Anthropogenic ecosystem disturbance and the recovery debt

This paper was the result of a series of workshops we got funded through the US National Center of Environmental Synthesis and iDiv (Germany). We built the frist large database on ecosystem restoration where we estimated how much we are losing in restored ecosystem compared with ecosystems that were undisturbed. Using a novel mathematical approach we estimated the area between the recovery trajectory curve and the reference constant to estimate the recovery debt, a concept that we coined. We found that restored ecosystem were on average 30% less diverse, hosted 50% less animals and plants, and were 40% less efficient in the cycling of carbon and nitrogen than reference, undisturbed ecosystems. Since we built this database, we have learned of two other initiatives mimicking our effort. Several papers have been published using our mathematical approach to estimate the recovery debt.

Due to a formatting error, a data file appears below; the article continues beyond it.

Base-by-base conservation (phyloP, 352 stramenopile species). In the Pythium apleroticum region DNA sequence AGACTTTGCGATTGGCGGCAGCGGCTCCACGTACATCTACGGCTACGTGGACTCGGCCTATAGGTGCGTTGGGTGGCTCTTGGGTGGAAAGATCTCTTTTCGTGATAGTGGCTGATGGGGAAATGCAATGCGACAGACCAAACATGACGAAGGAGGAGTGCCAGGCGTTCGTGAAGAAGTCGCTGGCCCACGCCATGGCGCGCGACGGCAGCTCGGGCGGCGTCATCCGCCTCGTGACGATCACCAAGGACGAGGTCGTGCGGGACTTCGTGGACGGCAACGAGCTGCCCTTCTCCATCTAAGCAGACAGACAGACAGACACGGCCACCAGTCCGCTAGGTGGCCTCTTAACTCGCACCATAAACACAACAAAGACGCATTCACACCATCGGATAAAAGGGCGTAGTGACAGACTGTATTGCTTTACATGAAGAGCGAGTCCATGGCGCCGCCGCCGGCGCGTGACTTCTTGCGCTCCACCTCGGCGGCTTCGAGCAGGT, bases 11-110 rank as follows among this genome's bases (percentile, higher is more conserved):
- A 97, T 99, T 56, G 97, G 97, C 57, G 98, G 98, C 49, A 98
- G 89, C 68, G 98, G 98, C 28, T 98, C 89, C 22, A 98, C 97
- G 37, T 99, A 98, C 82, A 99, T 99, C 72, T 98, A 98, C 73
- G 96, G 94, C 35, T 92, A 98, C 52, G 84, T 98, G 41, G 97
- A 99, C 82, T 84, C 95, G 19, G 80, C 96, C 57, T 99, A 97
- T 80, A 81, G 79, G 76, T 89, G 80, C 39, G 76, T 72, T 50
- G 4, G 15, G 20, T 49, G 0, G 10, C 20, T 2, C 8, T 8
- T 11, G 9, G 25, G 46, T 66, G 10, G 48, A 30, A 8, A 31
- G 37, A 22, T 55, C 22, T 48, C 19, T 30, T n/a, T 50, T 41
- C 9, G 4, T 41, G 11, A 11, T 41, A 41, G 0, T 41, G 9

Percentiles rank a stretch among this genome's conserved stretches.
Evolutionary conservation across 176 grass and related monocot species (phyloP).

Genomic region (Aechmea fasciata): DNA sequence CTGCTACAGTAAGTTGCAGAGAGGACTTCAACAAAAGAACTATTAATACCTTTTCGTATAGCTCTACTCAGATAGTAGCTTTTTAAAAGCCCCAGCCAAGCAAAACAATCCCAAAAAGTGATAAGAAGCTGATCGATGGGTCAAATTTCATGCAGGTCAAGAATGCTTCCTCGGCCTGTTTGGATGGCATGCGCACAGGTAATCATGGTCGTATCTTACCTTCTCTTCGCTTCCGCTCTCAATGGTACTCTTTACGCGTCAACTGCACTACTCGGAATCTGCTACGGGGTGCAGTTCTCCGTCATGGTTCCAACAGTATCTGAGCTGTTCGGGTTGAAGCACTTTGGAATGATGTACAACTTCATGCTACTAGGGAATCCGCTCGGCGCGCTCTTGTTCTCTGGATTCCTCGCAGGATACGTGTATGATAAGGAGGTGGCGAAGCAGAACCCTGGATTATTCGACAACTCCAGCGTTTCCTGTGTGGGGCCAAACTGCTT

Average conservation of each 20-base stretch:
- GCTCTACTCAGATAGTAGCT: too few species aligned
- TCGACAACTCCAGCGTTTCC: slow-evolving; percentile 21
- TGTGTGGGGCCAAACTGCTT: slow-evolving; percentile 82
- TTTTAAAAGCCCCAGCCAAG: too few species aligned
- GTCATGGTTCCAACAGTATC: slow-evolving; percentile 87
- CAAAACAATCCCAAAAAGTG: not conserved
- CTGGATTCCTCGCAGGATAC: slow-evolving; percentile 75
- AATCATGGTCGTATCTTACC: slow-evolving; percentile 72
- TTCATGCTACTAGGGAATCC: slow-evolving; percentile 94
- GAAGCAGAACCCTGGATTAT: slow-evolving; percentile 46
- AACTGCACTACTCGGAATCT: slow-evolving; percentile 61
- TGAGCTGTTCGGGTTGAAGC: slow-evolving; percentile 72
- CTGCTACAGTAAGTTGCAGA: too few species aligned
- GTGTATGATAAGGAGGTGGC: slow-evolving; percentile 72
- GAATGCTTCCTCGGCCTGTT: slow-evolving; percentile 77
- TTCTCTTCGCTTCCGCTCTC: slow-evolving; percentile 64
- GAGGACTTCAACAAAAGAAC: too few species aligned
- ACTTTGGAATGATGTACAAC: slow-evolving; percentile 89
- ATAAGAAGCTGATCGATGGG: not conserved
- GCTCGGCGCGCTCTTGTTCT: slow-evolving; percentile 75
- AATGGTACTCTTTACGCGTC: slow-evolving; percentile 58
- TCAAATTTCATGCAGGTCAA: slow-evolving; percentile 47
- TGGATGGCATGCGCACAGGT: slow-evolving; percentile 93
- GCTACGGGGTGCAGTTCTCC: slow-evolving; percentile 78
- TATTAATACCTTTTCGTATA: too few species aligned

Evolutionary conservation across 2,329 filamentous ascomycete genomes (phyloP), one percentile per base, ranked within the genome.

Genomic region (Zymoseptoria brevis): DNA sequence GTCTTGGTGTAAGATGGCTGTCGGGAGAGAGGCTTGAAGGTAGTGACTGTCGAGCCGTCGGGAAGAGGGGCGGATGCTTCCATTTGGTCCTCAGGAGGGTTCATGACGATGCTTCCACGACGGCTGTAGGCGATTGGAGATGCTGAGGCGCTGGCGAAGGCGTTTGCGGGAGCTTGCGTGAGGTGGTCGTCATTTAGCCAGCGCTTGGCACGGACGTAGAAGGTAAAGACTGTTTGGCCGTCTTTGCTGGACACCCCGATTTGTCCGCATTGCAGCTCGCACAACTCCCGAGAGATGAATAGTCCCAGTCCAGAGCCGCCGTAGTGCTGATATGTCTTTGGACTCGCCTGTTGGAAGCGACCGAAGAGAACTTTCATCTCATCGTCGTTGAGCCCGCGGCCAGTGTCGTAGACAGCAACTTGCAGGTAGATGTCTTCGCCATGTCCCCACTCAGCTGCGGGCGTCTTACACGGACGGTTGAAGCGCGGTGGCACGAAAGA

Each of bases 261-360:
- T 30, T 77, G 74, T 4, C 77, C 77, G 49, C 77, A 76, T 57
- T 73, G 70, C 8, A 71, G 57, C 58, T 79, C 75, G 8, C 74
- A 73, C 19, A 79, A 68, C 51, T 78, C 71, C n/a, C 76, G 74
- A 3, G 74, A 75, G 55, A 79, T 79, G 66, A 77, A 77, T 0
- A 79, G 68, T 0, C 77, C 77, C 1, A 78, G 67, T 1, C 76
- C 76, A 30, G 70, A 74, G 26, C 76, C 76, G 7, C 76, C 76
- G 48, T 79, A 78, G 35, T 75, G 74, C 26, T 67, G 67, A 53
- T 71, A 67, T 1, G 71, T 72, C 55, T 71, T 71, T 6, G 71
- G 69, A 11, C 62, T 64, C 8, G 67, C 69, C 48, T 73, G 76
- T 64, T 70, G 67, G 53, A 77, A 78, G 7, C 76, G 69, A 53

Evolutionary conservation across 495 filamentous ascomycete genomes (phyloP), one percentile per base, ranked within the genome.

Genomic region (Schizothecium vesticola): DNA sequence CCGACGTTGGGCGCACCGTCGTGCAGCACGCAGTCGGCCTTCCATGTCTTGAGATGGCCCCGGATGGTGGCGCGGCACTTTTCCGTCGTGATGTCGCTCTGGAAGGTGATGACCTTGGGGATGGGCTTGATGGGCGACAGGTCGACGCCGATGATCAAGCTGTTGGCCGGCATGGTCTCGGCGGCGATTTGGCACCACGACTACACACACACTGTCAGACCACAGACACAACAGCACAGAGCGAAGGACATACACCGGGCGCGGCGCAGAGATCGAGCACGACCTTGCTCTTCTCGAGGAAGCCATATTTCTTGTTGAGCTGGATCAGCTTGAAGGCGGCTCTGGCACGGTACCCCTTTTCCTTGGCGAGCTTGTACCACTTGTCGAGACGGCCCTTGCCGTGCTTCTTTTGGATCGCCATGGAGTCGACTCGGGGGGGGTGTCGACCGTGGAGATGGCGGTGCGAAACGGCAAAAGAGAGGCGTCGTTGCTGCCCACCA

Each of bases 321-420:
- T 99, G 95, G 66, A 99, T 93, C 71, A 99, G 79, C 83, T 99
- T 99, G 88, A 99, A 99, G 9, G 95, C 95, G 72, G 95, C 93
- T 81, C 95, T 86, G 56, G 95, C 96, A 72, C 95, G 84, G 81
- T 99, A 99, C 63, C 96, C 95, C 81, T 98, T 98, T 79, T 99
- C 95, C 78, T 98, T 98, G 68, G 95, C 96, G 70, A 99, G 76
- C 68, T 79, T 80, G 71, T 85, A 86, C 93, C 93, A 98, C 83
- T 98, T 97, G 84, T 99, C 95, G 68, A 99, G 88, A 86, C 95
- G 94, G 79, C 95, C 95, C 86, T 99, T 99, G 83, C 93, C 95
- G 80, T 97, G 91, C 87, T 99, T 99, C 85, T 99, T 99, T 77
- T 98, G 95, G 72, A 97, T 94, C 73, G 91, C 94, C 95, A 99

A ’critique’ to the novel ecosystems concept

This paper emerged as a result of discussion that the group of authors was having about the concerns of new paradigms proposed in the field of restoration ecology. The proponents of novel ecosystems were aiming to relax the efforts on controlling invasive species and accept many of the ecosystems being heavily transformed by humans as the new normal. We contended that the concept itself was empty given the fact that most of ecosystem on earth have some degree of human influence, so the term ecosystem itself would already capture the idea of novel. Out second and most fearful concerns was that it would be used by managers to cut effort in either controlling invasions or preventing them. We have been found this this has been occasionally the case in management contexts. I am not sure the overall impact of this paper, although it has been heavily cited, on the spread of the novel ecosystem concept, but the reality is that in most of the ecological and restoration for a, the concept is rarely used any more.